Pritzker Prize: the French duo wins the highest architectural distinction | Arts and Culture News

Undeterred even by the most urban environments, French architects Anne Lacaton and Jean-Philippe Vassal received this year the Pritzker Prize – the highest distinction in architecture – for their projects that transform urban habitat into uplifting spaces and sustainable, especially in the context of public housing.

Tom Pritzker, president of the Hyatt Foundation, which sponsors the prestigious award, announced the duo’s victory on Tuesday.

“Through their design of private and social housing, cultural and academic institutions, public spaces and urban developments, Lacaton and Vassal re-examine sustainability in their reverence for pre-existing structures, designing projects by doing first inventory of what already exists, ”organizers said in a statement.

Contemporary creation site, phase 2, Palais de Tokyo [Courtesy of Philippe Ruault]

“By giving priority to the enrichment of human life … they are able to benefit the individual socially, ecologically and economically, by helping the evolution of a city.”

In his own remarks, Lacaton, 65, noted that “good architecture is open – open to life, open to empower everyone’s freedom, where everyone can do what they have to do. It should not be demonstrative or imposing, but it should be something familiar, useful and beautiful, with the capacity to quietly support the life that will unfold there ”.

Vassal, 67, said: “Our job is to solve constraints and problems, and to find spaces that can create uses, emotions and feelings.

“At the end of this process and all of this effort, there has to be lightness and simplicity, when everything that was before was so complex.

Latapie House [Courtesy of Philippe Ruault]

The couple also spoke about how the coronavirus pandemic reinforced their long-held view that people deserve open space and a connection to nature, even when living in housing projects in dense cities.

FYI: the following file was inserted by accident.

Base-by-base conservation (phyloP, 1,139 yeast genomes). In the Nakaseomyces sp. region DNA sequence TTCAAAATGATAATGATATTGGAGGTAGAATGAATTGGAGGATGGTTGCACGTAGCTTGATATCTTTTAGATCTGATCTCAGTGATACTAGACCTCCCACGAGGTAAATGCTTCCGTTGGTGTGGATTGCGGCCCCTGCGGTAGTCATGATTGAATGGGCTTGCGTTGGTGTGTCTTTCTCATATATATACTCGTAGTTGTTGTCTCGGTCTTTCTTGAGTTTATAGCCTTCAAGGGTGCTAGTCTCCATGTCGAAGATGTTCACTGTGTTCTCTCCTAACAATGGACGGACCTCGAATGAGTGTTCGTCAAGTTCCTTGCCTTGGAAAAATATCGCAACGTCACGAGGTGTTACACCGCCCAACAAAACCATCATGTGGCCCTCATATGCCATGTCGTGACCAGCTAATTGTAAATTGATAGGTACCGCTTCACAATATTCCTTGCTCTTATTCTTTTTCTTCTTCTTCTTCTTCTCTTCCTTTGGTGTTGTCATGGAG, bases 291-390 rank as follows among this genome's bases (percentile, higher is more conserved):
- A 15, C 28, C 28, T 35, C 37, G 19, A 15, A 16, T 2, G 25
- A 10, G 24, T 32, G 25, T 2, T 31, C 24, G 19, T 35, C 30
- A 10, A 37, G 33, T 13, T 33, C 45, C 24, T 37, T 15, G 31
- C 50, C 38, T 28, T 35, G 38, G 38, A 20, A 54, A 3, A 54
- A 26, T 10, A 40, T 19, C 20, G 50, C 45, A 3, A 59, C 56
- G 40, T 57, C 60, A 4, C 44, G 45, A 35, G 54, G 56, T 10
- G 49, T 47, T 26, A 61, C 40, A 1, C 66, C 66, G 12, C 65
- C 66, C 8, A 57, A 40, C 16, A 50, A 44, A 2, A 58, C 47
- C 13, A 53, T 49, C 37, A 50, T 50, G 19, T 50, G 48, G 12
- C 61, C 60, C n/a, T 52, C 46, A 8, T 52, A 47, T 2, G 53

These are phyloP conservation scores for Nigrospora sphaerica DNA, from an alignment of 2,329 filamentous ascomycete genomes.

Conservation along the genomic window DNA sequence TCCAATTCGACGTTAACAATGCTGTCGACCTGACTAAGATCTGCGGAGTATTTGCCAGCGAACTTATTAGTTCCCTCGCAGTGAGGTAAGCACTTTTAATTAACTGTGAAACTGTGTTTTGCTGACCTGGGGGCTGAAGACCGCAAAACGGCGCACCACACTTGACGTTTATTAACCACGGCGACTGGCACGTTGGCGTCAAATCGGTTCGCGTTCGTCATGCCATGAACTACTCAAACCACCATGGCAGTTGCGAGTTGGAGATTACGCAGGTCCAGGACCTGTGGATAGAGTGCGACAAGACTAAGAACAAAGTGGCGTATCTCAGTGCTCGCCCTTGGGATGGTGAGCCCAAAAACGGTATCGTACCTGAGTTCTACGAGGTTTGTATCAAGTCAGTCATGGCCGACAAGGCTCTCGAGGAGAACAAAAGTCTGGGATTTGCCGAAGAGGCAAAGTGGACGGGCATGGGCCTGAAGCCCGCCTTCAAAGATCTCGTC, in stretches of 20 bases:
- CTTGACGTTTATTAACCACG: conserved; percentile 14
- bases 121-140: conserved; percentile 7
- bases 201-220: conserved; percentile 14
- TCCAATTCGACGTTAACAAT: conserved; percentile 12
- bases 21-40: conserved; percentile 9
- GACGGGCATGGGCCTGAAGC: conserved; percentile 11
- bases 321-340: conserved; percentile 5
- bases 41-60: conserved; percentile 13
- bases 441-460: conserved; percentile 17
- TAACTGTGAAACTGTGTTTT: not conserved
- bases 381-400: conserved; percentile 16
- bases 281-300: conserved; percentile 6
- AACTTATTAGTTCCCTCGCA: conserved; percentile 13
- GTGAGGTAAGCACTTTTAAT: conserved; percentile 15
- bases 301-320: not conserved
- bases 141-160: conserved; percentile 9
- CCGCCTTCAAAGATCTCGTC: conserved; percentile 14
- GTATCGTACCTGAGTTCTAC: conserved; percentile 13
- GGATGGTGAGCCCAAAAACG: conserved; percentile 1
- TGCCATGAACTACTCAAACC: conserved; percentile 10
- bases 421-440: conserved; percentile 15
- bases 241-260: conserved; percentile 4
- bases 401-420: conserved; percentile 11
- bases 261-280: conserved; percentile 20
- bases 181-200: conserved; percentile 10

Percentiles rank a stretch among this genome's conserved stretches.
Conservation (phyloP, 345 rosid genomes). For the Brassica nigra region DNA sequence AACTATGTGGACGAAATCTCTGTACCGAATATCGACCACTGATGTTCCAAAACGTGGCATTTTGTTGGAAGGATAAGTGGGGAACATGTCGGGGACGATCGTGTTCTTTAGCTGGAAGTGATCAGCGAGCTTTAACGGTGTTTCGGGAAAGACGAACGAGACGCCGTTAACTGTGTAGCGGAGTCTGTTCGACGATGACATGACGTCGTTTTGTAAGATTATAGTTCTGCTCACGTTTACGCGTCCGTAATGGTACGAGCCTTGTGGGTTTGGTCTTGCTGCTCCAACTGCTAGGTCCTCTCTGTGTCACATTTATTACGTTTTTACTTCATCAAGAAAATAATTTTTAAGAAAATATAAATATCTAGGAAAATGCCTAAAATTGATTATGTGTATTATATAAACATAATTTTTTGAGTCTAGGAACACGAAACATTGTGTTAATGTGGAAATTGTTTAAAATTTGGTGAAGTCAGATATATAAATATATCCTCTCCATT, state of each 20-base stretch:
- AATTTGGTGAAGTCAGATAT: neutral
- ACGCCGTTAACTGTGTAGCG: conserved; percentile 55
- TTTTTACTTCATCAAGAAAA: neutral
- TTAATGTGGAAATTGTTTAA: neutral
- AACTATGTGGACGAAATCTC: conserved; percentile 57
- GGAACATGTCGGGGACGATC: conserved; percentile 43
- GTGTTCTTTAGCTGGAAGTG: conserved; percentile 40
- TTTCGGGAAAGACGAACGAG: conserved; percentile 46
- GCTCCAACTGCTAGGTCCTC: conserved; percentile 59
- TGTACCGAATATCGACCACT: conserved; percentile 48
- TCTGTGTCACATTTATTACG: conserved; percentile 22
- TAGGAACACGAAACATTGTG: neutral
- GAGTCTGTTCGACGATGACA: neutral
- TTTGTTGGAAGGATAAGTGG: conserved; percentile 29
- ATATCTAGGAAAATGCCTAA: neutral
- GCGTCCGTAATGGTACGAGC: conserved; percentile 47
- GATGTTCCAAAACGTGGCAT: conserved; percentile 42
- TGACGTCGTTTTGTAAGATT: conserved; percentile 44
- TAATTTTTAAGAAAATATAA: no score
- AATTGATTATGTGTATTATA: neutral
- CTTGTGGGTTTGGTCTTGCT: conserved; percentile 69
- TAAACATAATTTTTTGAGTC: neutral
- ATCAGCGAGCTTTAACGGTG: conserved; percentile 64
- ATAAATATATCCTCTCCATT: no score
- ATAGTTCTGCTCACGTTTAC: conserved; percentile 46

“It’s clear that in one year a lot has changed, especially when it comes to our relationship with space,” said Lacaton. “We have all been forced to stay at home. This clearly showed that living space is extremely important.

FRAC Nord-Pas de Calais [Courtesy of Philippe Ruault]

“We believe more and more that we need to open up spaces to the natural elements – to air, sun and natural light,” added Vassal.

One of the ways in which the couple tries to connect the indoors with the outdoors, he said, is the model of an apartment opening onto an enclosed veranda shaped like a greenhouse or “winter garden”. , which itself opens onto a balcony. “It’s a way to bring the concept of a house with a garden to the dense city,” he said.

Lacaton and Vassal met during their architectural studies at the end of the 1970s in Bordeaux. Lacaton then pursued a degree in town planning while Vassal moved to Niger to work in town planning – an experience he called “a second school of architecture”.

In Niger, the two built their first joint project, a locally sourced wooden straw hut.

The couple founded Lacaton & Vassal in 1987 in Bordeaux and moved it to Paris in 2000. They have devoted their energies to private and public housing, as well as museums and other cultural and academic institutions.

The Pritzker Architecture Prize was established in 1979 by the late entrepreneur Jay A Pritzker and his wife, Cindy. The winners receive a $ 100,000 scholarship and a bronze medal.

Contemporary creation site, phase 2, Palais de Tokyo [Courtesy of Philippe Ruault]

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